How to install Docker on Windows behind a proxy

My journey into Docker started with TensorFlow, Google's machine learning library. TensorFlow provided no installation instructions for a Windows machine, but they did have instructions for installing it using Docker.

Okay, so I guess I'll install Docker first. Unfortunatly that process ended up taking the better half of my morning. Following are my steps for anyone else attempting to jump through the same hoops.

Installing the Docker toolbox

Head over to the Docker Toolbox page to grab the install. At the time of writing it was roughly 202 MB.

I installed it with all the default settings. Afterwards I ended up with a few shortcuts. Clicking on the Docker Quickstart Terminal launched a window but returned the following error:

Error creating machine: Error in driver during machine creation: This computer doesn't have VT-X/AMD-V enabled. Enabling it in the BIOS is mandatory

Enabling VT-X

Whoops, looks like the first step was checking to see if you have this feature enabled.

Microsoft has a neat little utility you can download that will tell you the same thing... Yup... I don't have hardware virtualization enabled.

How do you enable VT-x or AMD-v? Well, for starters, your CPU needs to have the feature built in. You can check by Googling your processor. For example, I'm using an Intel Core i7-3770 processor, which lists the features here. Specifically this is what I'm looking for

The next thing you need to do is enable it in your BIOS. BIOS is the program that computers launch before the operating system starts up. I restarted my computer and held down the F12 button to get into the BIOS screen. Usually there's a very brief flash of text on your screen before Windows starts up that tells you which button you have to hold to get into the BIOS.

Anyways, once I was there I found the setting and enabled it. I also enabled VT-d in case that offered speed improvements as well.

Now when I double clicked the short cut it created the first virtual machine without any problems. I moved onto the next step by typing docker run hello-world and ran into the next problem:

Error occurred trying to connect

An error occurred trying to connect: Post Forbidden

I should mention that I'm running behind a corporate web proxy which causes this problem. It was a little confusing exactly what was going wrong here, but after some trial and error I figured it out.

A Docker machine is the combination of a Docker host and a configured client. In this case, we configured a virtual machine with the Docker client on it. We're now trying to talk to that machine located at, but the proxy gets in the way. You may recognize 192.168.XXX.XXX as a private network address, so it's a little strange that our proxy is getting in the way, but nonetheless it is.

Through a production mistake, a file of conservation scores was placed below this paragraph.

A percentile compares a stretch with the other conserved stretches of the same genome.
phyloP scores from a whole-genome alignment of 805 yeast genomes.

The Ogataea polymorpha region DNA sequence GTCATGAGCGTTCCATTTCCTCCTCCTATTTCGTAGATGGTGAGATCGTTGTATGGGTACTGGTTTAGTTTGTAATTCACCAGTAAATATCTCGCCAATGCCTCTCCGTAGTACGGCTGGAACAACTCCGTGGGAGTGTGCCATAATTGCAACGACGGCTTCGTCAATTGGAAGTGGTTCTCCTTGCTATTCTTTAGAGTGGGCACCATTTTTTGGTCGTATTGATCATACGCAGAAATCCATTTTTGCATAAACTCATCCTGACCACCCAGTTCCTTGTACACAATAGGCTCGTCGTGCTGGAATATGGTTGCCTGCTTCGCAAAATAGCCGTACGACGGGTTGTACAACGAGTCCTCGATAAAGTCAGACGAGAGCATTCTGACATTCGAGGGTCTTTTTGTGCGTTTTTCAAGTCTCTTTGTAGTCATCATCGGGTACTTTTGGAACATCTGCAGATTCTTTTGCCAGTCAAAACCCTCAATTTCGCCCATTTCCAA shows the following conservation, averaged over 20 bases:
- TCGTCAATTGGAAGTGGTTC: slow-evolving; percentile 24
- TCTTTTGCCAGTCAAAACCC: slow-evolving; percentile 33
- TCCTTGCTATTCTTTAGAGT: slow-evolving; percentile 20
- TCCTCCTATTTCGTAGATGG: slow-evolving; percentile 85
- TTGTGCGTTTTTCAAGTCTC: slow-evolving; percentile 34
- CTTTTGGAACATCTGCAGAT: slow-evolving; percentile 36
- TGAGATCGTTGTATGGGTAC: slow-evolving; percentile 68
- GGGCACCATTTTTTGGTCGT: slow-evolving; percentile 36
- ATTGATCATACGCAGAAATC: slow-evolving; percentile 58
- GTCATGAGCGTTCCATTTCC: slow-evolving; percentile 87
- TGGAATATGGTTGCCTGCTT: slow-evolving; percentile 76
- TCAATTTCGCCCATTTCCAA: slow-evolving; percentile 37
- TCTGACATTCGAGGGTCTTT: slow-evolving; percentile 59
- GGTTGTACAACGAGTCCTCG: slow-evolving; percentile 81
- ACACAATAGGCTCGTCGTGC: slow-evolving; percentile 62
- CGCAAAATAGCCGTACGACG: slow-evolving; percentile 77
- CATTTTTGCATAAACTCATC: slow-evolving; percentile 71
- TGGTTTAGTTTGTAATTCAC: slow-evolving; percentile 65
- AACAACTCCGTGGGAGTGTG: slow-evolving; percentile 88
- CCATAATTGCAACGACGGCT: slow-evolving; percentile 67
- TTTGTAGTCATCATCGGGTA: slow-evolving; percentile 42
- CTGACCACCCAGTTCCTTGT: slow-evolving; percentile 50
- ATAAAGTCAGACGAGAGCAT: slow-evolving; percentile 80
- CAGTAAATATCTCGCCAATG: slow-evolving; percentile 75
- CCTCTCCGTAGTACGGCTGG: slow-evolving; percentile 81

We need to a way to avoid using the proxy when talking to our Docker machine.

To get a list of your Docker machines, type docker-machine ls

$ docker-machine ls
NAME      ACTIVE   DRIVER       STATE     URL                         SWARM
default   *        virtualbox   Running   tcp://

To get the IP address of your default machine you can type docker-machine ip default

Therefore, to set the environemtal variable NO_PROXY to this machine's IP address you'll want to type export NO_PROXY=$(docker-machine ip default)

You can verify that it's set correctly by outputing all the environtal variables with printenv

$ printenv | grep PROXY

Now when you run docker run hello-world you should no longer get the error about trying to connect: Post Forbidden

For me, I got a different error:

Next, set the proxy on your new Docker machine

If you ran into

$ docker run hello-world
Unable to find image 'hello-world:latest' locally
Pulling repository
Error while pulling image: Get x509: certificate signed by unknown authority

it might mean your Docker machine is unable to connect to the outside world because it isn't setup to use the proxy.

Let's connect to the Docker machine by typing

docker-machine ssh default

Once connected to the Docker machine, get root access by typing

sudo -s

Then configure the proxy:

echo "export HTTP_PROXY=" >> /var/lib/boot2docker/profile
echo "export HTTPS_PROXY=" >> /var/lib/boot2docker/profile

You can verify that they've been written to the profile file by typing:

cat /var/lib/boot2docker/profile

Then exit out of root by typing exit and then exit out of the SSH session by typing exit again.

Finally restart the Docker machine by typing

docker-machine restart default


You should now be able to run docker run hello-world

In conclusion, to install Docker on a Windows machine:

  1. First I had to enable Virtualization Technology in my BIOS.
  2. Disable the proxy from interfering when connecting to the Docker machine by setting NO_PROXY equal to my new virtual machine's private IP address.
  3. Then once I could connect to that virtual machine, I set up the HTTP_PROXY and HTTPS_PROXY equal to my corporate proxy address.
  4. After restarting the virtual machine I was able to run the basic hello-world Docker image.

Whew. Now to actually install TensorFlow...

Further reading

If you're looking for more Docker resources, check out these books:

Good luck!


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